Senator Ginny Burdick and Senator Frank Morse have introduced a proposal to dramatically increase the size of Oregon’s rainy day fund by requiring a contribution from the General Fund and from tax kickers during boom times.

Business leaders weighed in on the proposals in a hearing before the Senate Finance and Revenue Committee on Monday, February 21st.  (To listen to the hearing visit and click on the Senate Finance and Revenue Committee hearing for February 21.)

Jay Clemens, President of AOI, Sandi McDonough, President of PBA, Ryan Deckert, President of OBA, and Duncan Wyse, President of OBC all testified on the need for more robust reserves.

Patrick Reiten, President of Pacific Power and Chair of the Oregon Business Plan Steering Committee
also testified.  Read the testimony below.

Testimony of Patrick Reiten
February 21, 2011

Chair Burdick, Senator Morse and members of the committee, thank you for the opportunity to testify before you today on what truly is a critical issue for Oregon: the establishment of a more robust state reserve fund.

My name is Pat Reiten, and I serve both as President of Pacific Power and as Chair of the Oregon Business Plan Steering Committee. This topic is important to me in both capacities.

Pacific Power serves or has facilities in 31 of Oregon’s 36 counties. We’ve seen first hand the underlying fundamentals driving reduced state revenues. They are characterized by curtailed plant shifts and businesses gone under. And funding instability of state programs that communities and schools rely on during this difficult period has not helped the situation.

As a company, the downturn has affected us in many ways and required that we take extensive measures to assure we’re operating in a fiscally prudent manner so that we can continue meeting the needs of our customers. We expect no less of our state.  Whether government or business our customers and constituents expect us to operate on a sustainable basis so that they can count on us day in and day out.

That theme was repeated in countless meetings across the state as we sought input from business and civic leaders during the creation of this year’s Oregon Business Plan. We held 17 meetings from Klamath Falls to Baker City, and heard in each of them that we need to deal with the volatility of tax revenues, as well as addressing fiscal policies that inhibit investment and job creation.

The Oregon Business Plan has a number of goals for Oregon – they include creating 25,000 new jobs per year and bringing Oregon per capita income above the national average by 2020.

A robust rainy day fund is critical for meeting those goals. Our ability to train a qualified workforce depends upon stable revenues for education.

That’s why later in this hearing you will hear from the Presidents of Oregon’s four largest business associations – all of whom participated in shaping the plan’s emphasis on creating a more sustainable state fiscal environment.

Business advocacy for robust reserves is nothing new. It’s been a key initiative of the Oregon Business Plan since its inception in 2002. Business leaders were instrumental in establishing the Education Stability fund in 2003, and successfully advocated for creation of the General Rainy Day Fund in 2007, with the dedication of the Corporate Kicker.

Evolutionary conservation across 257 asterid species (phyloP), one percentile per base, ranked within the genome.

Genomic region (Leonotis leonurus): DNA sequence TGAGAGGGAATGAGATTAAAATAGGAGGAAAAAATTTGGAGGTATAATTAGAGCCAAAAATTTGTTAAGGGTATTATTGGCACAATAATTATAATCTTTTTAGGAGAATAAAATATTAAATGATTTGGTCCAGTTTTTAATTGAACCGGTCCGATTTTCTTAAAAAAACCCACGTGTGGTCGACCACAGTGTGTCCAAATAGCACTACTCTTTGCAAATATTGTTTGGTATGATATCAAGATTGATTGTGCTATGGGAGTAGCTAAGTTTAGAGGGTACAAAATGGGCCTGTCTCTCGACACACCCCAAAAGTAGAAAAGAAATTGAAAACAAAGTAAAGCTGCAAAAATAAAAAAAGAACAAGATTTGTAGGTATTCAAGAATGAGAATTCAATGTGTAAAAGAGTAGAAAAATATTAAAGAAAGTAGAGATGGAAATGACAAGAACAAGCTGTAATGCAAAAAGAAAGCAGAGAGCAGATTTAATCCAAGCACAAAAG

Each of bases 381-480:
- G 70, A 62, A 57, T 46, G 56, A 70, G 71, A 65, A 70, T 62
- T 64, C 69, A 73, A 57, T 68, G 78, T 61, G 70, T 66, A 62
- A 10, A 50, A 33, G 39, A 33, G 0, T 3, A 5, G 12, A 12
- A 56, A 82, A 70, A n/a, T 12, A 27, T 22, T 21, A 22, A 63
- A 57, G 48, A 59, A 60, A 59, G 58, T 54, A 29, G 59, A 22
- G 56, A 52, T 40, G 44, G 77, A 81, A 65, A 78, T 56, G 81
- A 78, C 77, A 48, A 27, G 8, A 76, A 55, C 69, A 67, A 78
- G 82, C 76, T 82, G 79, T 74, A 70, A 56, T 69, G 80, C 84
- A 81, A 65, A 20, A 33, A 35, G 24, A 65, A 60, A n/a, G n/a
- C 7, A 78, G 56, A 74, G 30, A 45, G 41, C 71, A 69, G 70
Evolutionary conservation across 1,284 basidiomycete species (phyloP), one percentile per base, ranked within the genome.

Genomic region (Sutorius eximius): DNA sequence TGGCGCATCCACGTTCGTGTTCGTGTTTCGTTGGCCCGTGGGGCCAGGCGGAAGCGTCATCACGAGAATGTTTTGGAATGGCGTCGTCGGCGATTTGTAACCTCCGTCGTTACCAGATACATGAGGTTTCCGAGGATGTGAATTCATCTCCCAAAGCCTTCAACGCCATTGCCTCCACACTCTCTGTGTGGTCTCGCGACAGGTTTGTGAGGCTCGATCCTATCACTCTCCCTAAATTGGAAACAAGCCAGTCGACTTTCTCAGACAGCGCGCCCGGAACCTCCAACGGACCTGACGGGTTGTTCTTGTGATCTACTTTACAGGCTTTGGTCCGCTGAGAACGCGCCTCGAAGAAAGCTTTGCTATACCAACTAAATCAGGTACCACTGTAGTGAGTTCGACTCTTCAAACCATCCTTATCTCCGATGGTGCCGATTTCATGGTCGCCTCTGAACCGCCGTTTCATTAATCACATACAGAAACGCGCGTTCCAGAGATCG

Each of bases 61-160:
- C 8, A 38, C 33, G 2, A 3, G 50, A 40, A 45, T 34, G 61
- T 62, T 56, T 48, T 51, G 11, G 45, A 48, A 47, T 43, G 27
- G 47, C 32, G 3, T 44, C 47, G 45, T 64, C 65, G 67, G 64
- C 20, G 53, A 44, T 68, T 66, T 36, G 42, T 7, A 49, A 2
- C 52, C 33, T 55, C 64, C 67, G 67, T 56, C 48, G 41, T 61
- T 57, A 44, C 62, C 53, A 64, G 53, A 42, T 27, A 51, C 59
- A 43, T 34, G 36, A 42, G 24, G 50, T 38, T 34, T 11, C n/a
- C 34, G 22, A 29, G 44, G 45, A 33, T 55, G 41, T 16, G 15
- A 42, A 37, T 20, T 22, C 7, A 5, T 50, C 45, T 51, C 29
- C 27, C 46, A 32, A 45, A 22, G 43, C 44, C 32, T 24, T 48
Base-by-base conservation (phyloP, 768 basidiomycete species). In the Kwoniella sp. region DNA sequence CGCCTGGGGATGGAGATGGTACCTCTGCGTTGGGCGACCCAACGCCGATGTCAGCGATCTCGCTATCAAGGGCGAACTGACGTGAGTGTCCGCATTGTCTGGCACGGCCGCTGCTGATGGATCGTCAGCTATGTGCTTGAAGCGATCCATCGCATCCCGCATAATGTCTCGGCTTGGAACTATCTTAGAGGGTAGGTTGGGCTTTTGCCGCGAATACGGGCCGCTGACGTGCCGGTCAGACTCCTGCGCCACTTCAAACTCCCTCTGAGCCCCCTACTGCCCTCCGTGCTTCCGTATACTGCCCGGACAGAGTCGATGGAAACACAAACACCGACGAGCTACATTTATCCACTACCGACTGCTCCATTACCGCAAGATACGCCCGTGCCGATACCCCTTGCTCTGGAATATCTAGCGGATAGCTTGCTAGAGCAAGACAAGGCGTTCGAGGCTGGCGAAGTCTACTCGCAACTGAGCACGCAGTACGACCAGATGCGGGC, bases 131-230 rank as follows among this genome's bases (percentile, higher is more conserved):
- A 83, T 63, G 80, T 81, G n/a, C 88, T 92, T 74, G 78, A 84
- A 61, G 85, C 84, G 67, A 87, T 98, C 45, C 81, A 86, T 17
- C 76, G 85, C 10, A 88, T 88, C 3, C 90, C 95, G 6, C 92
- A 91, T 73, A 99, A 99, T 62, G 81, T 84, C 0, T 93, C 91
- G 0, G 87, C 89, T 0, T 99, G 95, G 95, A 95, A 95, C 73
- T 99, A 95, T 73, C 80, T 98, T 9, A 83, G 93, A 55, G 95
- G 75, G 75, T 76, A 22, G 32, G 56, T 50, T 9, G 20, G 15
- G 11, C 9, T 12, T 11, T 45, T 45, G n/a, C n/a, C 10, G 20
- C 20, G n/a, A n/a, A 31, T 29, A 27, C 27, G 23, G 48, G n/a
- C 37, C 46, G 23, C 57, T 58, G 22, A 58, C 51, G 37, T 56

We believe in this, we’ve supported it, and we support making it more robust and available when it is needed the most.

For a reserve fund to be effective, it must be large enough to protect critical services during downturns. It should also be placed in the constitution, with strict requirements about when it can be tapped, in order to provide Oregonians the confidence that it will be there when they need it.

As a matter of fairness and to build the reserve to an adequate size, I believe the approach you have taken – which includes both a general fund contribution and dedication of some portion of corporate and personal income tax kickers — is a good one.

This is a key piece of the solution — but not the only piece.

Oregon’s per capita income has been declining compared to the rest of the nation for more than a decade, leaving us fewer dollars to pay for critical public services. At the same time, the cost of health related services has skyrocketed, along with our spending on prisons and other programs, partly due to voter approved initiatives.

In addition to building reserves, Oregon must also provide laser focus on improving the conditions for private sector job growth, the best source of revenue for the public sector, and on tackling the major cost drivers in the state budget.

We have outlined 10 job creation ideas in the Oregon Business Plan ranging from making more industrial land available to tax changes that will spark investment.

On reinventing service provision, Governor Kulongoski’s re-set report and Governor Kitzhaber’s budget both offer us a roadmap.

If we follow through with these efforts together, Oregon will be on a path toward fiscal stability and the rainy day fund will have a lasting and meaningful impact for all Oregonians.

None of this is easy – it takes real leadership. I want to thank you — Senator’s Burdick and Morse — for laying out a bipartisan plan to solve a key part of the puzzle, and to the committee for taking it up today. On behalf of both the Oregon Business Plan steering committee and Pacific Power, I applaud your efforts.